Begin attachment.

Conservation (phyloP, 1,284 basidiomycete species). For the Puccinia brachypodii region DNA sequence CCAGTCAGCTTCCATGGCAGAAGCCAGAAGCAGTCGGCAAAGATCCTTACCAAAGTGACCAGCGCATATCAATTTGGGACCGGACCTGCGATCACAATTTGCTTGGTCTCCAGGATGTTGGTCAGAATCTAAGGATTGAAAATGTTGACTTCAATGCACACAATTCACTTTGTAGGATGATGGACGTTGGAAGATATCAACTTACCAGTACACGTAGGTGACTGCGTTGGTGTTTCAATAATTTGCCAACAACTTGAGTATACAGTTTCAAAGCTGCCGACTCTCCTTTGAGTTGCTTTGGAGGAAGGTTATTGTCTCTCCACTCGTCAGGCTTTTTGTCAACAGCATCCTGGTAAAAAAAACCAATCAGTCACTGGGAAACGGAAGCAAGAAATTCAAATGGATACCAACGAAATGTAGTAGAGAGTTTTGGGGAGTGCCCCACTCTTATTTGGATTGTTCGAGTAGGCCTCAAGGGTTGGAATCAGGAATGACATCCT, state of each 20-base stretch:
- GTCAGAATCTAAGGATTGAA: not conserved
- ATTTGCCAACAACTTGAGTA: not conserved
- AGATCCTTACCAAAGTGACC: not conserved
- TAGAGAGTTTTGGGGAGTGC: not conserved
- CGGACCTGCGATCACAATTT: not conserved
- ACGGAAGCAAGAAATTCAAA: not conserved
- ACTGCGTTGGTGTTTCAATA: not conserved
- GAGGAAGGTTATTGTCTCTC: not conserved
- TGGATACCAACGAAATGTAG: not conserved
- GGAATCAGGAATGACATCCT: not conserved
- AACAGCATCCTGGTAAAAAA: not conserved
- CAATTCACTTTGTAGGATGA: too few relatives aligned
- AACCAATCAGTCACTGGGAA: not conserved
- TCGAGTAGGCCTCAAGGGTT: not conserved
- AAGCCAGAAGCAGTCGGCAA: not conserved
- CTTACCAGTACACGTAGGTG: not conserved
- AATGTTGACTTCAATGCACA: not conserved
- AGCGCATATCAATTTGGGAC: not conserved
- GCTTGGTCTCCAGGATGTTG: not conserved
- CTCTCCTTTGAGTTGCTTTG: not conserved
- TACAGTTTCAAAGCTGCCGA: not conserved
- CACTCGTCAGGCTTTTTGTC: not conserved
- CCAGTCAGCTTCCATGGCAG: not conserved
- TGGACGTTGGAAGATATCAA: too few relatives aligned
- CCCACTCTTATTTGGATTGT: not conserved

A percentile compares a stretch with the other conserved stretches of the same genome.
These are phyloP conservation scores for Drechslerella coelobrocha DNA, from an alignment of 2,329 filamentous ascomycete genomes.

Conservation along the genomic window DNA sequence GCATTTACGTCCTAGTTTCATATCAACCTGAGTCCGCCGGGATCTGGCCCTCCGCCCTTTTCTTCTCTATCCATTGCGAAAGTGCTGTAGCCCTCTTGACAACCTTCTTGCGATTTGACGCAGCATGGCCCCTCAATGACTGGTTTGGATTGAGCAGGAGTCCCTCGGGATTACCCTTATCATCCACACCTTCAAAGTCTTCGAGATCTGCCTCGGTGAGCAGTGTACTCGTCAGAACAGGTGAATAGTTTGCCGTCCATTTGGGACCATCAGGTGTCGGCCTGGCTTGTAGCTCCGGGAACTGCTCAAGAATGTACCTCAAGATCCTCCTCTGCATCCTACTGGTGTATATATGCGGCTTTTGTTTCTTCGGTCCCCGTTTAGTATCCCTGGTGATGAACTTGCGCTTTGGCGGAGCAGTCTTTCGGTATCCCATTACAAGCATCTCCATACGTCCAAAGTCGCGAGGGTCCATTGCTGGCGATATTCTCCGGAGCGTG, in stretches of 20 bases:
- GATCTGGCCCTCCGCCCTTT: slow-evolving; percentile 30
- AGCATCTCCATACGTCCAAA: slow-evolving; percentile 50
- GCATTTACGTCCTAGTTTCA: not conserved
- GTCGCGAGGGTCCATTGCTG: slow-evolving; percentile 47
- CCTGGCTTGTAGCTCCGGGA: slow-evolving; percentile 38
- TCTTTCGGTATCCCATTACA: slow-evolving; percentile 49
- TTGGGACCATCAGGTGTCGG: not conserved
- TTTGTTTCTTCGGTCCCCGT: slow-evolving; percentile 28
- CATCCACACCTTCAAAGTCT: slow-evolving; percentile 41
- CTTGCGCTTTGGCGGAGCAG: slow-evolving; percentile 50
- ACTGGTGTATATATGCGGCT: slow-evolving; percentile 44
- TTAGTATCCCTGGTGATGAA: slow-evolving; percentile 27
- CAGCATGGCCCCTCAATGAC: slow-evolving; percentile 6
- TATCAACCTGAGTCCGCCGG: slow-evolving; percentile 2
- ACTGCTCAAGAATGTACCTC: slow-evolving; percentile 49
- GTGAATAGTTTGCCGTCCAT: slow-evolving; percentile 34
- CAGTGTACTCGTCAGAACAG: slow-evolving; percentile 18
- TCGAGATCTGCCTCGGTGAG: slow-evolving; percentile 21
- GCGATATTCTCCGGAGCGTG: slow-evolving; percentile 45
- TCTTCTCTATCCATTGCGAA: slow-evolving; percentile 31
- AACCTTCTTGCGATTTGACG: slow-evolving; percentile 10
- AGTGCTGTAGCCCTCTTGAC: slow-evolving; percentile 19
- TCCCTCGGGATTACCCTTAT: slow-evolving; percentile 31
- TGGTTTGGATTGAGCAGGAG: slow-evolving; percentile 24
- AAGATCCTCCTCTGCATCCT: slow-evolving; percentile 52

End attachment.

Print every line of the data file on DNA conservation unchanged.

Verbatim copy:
Conservation (phyloP, 1,284 basidiomycete species). For the Puccinia brachypodii region DNA sequence CCAGTCAGCTTCCATGGCAGAAGCCAGAAGCAGTCGGCAAAGATCCTTACCAAAGTGACCAGCGCATATCAATTTGGGACCGGACCTGCGATCACAATTTGCTTGGTCTCCAGGATGTTGGTCAGAATCTAAGGATTGAAAATGTTGACTTCAATGCACACAATTCACTTTGTAGGATGATGGACGTTGGAAGATATCAACTTACCAGTACACGTAGGTGACTGCGTTGGTGTTTCAATAATTTGCCAACAACTTGAGTATACAGTTTCAAAGCTGCCGACTCTCCTTTGAGTTGCTTTGGAGGAAGGTTATTGTCTCTCCACTCGTCAGGCTTTTTGTCAACAGCATCCTGGTAAAAAAAACCAATCAGTCACTGGGAAACGGAAGCAAGAAATTCAAATGGATACCAACGAAATGTAGTAGAGAGTTTTGGGGAGTGCCCCACTCTTATTTGGATTGTTCGAGTAGGCCTCAAGGGTTGGAATCAGGAATGACATCCT, state of each 20-base stretch:
- GTCAGAATCTAAGGATTGAA: not conserved
- ATTTGCCAACAACTTGAGTA: not conserved
- AGATCCTTACCAAAGTGACC: not conserved
- TAGAGAGTTTTGGGGAGTGC: not conserved
- CGGACCTGCGATCACAATTT: not conserved
- ACGGAAGCAAGAAATTCAAA: not conserved
- ACTGCGTTGGTGTTTCAATA: not conserved
- GAGGAAGGTTATTGTCTCTC: not conserved
- TGGATACCAACGAAATGTAG: not conserved
- GGAATCAGGAATGACATCCT: not conserved
- AACAGCATCCTGGTAAAAAA: not conserved
- CAATTCACTTTGTAGGATGA: too few relatives aligned
- AACCAATCAGTCACTGGGAA: not conserved
- TCGAGTAGGCCTCAAGGGTT: not conserved
- AAGCCAGAAGCAGTCGGCAA: not conserved
- CTTACCAGTACACGTAGGTG: not conserved
- AATGTTGACTTCAATGCACA: not conserved
- AGCGCATATCAATTTGGGAC: not conserved
- GCTTGGTCTCCAGGATGTTG: not conserved
- CTCTCCTTTGAGTTGCTTTG: not conserved
- TACAGTTTCAAAGCTGCCGA: not conserved
- CACTCGTCAGGCTTTTTGTC: not conserved
- CCAGTCAGCTTCCATGGCAG: not conserved
- TGGACGTTGGAAGATATCAA: too few relatives aligned
- CCCACTCTTATTTGGATTGT: not conserved

A percentile compares a stretch with the other conserved stretches of the same genome.
These are phyloP conservation scores for Drechslerella coelobrocha DNA, from an alignment of 2,329 filamentous ascomycete genomes.

Conservation along the genomic window DNA sequence GCATTTACGTCCTAGTTTCATATCAACCTGAGTCCGCCGGGATCTGGCCCTCCGCCCTTTTCTTCTCTATCCATTGCGAAAGTGCTGTAGCCCTCTTGACAACCTTCTTGCGATTTGACGCAGCATGGCCCCTCAATGACTGGTTTGGATTGAGCAGGAGTCCCTCGGGATTACCCTTATCATCCACACCTTCAAAGTCTTCGAGATCTGCCTCGGTGAGCAGTGTACTCGTCAGAACAGGTGAATAGTTTGCCGTCCATTTGGGACCATCAGGTGTCGGCCTGGCTTGTAGCTCCGGGAACTGCTCAAGAATGTACCTCAAGATCCTCCTCTGCATCCTACTGGTGTATATATGCGGCTTTTGTTTCTTCGGTCCCCGTTTAGTATCCCTGGTGATGAACTTGCGCTTTGGCGGAGCAGTCTTTCGGTATCCCATTACAAGCATCTCCATACGTCCAAAGTCGCGAGGGTCCATTGCTGGCGATATTCTCCGGAGCGTG, in stretches of 20 bases:
- GATCTGGCCCTCCGCCCTTT: slow-evolving; percentile 30
- AGCATCTCCATACGTCCAAA: slow-evolving; percentile 50
- GCATTTACGTCCTAGTTTCA: not conserved
- GTCGCGAGGGTCCATTGCTG: slow-evolving; percentile 47
- CCTGGCTTGTAGCTCCGGGA: slow-evolving; percentile 38
- TCTTTCGGTATCCCATTACA: slow-evolving; percentile 49
- TTGGGACCATCAGGTGTCGG: not conserved
- TTTGTTTCTTCGGTCCCCGT: slow-evolving; percentile 28
- CATCCACACCTTCAAAGTCT: slow-evolving; percentile 41
- CTTGCGCTTTGGCGGAGCAG: slow-evolving; percentile 50
- ACTGGTGTATATATGCGGCT: slow-evolving; percentile 44
- TTAGTATCCCTGGTGATGAA: slow-evolving; percentile 27
- CAGCATGGCCCCTCAATGAC: slow-evolving; percentile 6
- TATCAACCTGAGTCCGCCGG: slow-evolving; percentile 2
- ACTGCTCAAGAATGTACCTC: slow-evolving; percentile 49
- GTGAATAGTTTGCCGTCCAT: slow-evolving; percentile 34
- CAGTGTACTCGTCAGAACAG: slow-evolving; percentile 18
- TCGAGATCTGCCTCGGTGAG: slow-evolving; percentile 21
- GCGATATTCTCCGGAGCGTG: slow-evolving; percentile 45
- TCTTCTCTATCCATTGCGAA: slow-evolving; percentile 31
- AACCTTCTTGCGATTTGACG: slow-evolving; percentile 10
- AGTGCTGTAGCCCTCTTGAC: slow-evolving; percentile 19
- TCCCTCGGGATTACCCTTAT: slow-evolving; percentile 31
- TGGTTTGGATTGAGCAGGAG: slow-evolving; percentile 24
- AAGATCCTCCTCTGCATCCT: slow-evolving; percentile 52